I may quote Merton and meander through some historical aspects of Agility but please consider my amateur attempt at explaining the sources in the same light as what Mario Bunge indicated “Merton, a sociologist and historian of ideas by training, is the real founding father of the sociology of knowledge as a science and a profession; his predecessors had been isolated scholars or amateurs” (Bunge, 1998).

I am in no way a predecessor of Agile but one could say I fit the definition of an isolated, yet passionate, amateur in explaining some of the Agile Marketing origins.

Before I attempted to detail anything, I did some broad research, the twist of fate was truly ‘serendipitous’ since the journey I followed lead to the work of Robert K. Merton when I read an article on the Evolution of Technology (Campa, 2008) by Dr Riccardo Campa.

On the Shoulders of Giants (Merton 1993) contains a wonderful foreword by Umberto Eco detailing behaviours to avoid lest we revert back to the Middle Ages and its notion of false and falsification such as relying on Auctoritas (truth being easily manipulated by authority) and the awful notion in retrospect of Tamquam ab iniustis possessoribus that we still see today in Marketing through some form of resistance to new ideas, unless significant perceived prestige is attached to its source, as we see in Science (Morgan et al, 2018).

It is neither my intention to offend nor to compare, even less equate Marketing to Religion, but rather suggest how we may often be losing out on valuable knowledge or be misguided in how we embrace new ideas (even bad ones) in Marketing because of our perception. Flawed preconceptions can play a role in misleading us as to the validity of a source due, in part, to perceived Prestige (Morgan et al, 2018).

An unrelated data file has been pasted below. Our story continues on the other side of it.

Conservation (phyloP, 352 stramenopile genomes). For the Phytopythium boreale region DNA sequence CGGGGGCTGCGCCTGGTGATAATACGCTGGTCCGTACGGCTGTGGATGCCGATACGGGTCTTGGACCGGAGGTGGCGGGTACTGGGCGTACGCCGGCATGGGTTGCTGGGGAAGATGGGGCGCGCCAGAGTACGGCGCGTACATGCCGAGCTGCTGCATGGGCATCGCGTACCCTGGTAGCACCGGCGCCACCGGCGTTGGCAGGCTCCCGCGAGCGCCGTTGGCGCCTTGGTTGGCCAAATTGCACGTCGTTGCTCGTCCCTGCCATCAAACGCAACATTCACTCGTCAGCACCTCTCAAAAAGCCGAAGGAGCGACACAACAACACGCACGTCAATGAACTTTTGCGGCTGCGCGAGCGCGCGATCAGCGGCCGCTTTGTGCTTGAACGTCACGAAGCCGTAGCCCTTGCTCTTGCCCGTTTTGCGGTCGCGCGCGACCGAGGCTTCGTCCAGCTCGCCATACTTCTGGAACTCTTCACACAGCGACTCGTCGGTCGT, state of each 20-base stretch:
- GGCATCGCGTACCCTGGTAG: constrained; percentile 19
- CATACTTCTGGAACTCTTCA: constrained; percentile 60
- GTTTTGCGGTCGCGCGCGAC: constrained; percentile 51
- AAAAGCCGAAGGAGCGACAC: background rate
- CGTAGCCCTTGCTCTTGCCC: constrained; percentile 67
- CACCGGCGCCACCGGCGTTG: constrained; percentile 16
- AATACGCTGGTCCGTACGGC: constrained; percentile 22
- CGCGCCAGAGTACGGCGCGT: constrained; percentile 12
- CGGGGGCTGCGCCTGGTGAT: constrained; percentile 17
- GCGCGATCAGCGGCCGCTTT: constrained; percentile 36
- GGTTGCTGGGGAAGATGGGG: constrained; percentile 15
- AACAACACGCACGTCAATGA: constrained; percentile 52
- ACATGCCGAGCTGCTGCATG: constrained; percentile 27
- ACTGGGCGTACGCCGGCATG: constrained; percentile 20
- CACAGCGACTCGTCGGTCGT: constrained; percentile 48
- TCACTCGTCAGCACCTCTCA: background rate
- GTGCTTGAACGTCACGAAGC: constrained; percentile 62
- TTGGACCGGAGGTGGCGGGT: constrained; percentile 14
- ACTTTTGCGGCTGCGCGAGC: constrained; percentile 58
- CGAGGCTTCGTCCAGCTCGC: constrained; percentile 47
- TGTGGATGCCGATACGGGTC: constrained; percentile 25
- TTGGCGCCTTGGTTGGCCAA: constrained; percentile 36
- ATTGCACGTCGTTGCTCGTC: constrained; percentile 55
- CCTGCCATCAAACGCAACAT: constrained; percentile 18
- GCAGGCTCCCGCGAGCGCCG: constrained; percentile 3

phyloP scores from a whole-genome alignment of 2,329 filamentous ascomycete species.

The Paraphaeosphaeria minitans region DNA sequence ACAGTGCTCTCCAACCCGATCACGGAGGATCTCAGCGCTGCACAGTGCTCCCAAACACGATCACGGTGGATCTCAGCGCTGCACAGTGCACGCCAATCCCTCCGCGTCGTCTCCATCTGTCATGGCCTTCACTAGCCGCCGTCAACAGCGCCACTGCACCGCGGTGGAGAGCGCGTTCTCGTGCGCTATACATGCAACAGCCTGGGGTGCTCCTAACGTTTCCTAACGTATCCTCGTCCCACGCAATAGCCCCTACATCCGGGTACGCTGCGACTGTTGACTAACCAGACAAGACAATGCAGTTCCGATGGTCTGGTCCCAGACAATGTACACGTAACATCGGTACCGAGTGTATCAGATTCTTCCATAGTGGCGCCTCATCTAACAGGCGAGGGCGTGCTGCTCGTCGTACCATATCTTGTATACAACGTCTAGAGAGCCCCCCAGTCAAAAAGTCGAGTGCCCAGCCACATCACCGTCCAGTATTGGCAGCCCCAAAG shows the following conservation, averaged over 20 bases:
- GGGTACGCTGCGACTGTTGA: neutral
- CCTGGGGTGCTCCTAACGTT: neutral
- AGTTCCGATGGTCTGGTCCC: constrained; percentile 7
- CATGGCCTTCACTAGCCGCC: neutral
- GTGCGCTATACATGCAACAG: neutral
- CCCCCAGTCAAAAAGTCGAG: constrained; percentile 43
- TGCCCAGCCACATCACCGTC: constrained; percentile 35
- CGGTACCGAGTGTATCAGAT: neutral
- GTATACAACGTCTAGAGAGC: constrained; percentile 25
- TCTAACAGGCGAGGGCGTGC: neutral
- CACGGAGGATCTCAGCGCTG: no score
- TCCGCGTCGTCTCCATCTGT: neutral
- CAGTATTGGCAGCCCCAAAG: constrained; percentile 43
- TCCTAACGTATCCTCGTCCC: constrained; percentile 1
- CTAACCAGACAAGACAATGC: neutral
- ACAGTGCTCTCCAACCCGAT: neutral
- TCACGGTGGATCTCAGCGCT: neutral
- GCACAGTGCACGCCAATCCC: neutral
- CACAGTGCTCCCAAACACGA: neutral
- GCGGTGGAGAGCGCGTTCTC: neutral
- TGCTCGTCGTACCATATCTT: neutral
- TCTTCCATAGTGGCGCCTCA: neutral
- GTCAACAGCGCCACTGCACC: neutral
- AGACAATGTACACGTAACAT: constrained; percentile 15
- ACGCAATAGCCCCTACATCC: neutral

Impact of Popular yet Uninformed Influencers

This phenomenon of praising the known and popular, even if they are wrong, is especially visible on Professional Platforms such as LinkedIn where a one sentence Post by a popular “author” can be praised and shared ad nauseam while a well-researched and highly comprehensive Post can remain hidden in the shadows.

There is risk in only “Liking” or only being exposed to what is Popular.

To draw a parallel, “Learning Styles” has been debunked as an Education Practice, it is not only a myth but factually ineffective (Lilienfeld et al, 2010).

Need for Intellectual Rigour in Agile Marketing

Without greater guidance and rigour in Agile Marketing today, there is a fear that misinformed, yet well-known corporate influencers, may ultimately confuse and damage learning outcomes much in the regrettable way as the dissemination of “Learning Styles” reduced effectiveness and stunted learning when applied in Corporate Training.

Unfortunately, there is a propensity for some Agencies and Marketers to get carried away by the latest fad and forget to apply critical thinking when adopting new Marketing Concepts. With the proliferation of Corporate Training in Agile Marketing, at times, it is our duty as Educators to inform some Marketers and Trainers as well as explain elements of the Agile Organizational Effectiveness Strategy in a more precise and enlightened manner.

Welcoming Agile Marketing Research and Critique on Topics

Agile Manifestos and Application in Business

The enthusiasm for Manifestos is valuable to promote an Agile Mindset but there seems to be a rush to write the Next Manifesto in every function of Business (Management, HR, Finance, Sales, etc).

I believe there is Value in Exploring all Agile Manifestos!

Commendable Openness

You will notice that some Manifestos are wisely and deliberately transparent, open to inspection and adaptable. That is precisely why in creating the Agile Marketing Manifesto its authors added the following invitation to contribute stating:

“We ask for your help with these questions:

  1. Are these the right values?
  2. Should we eliminate any?
  3. Should we consolidate any?
  4. Have we missed something?”

To this day, those four questions found on reflect well on the Agile Mindset demonstrated by its manifesto creators, clearly conveys the openness and stands as a testimonial of Best Practice by Jim Ewel, John Cass, Frank Days, Travis Arnold, Rohn Jay Miller, Jascha Kaykas-Wollf, Deborah Miller, Parker Trewin, and Nicolette Androski.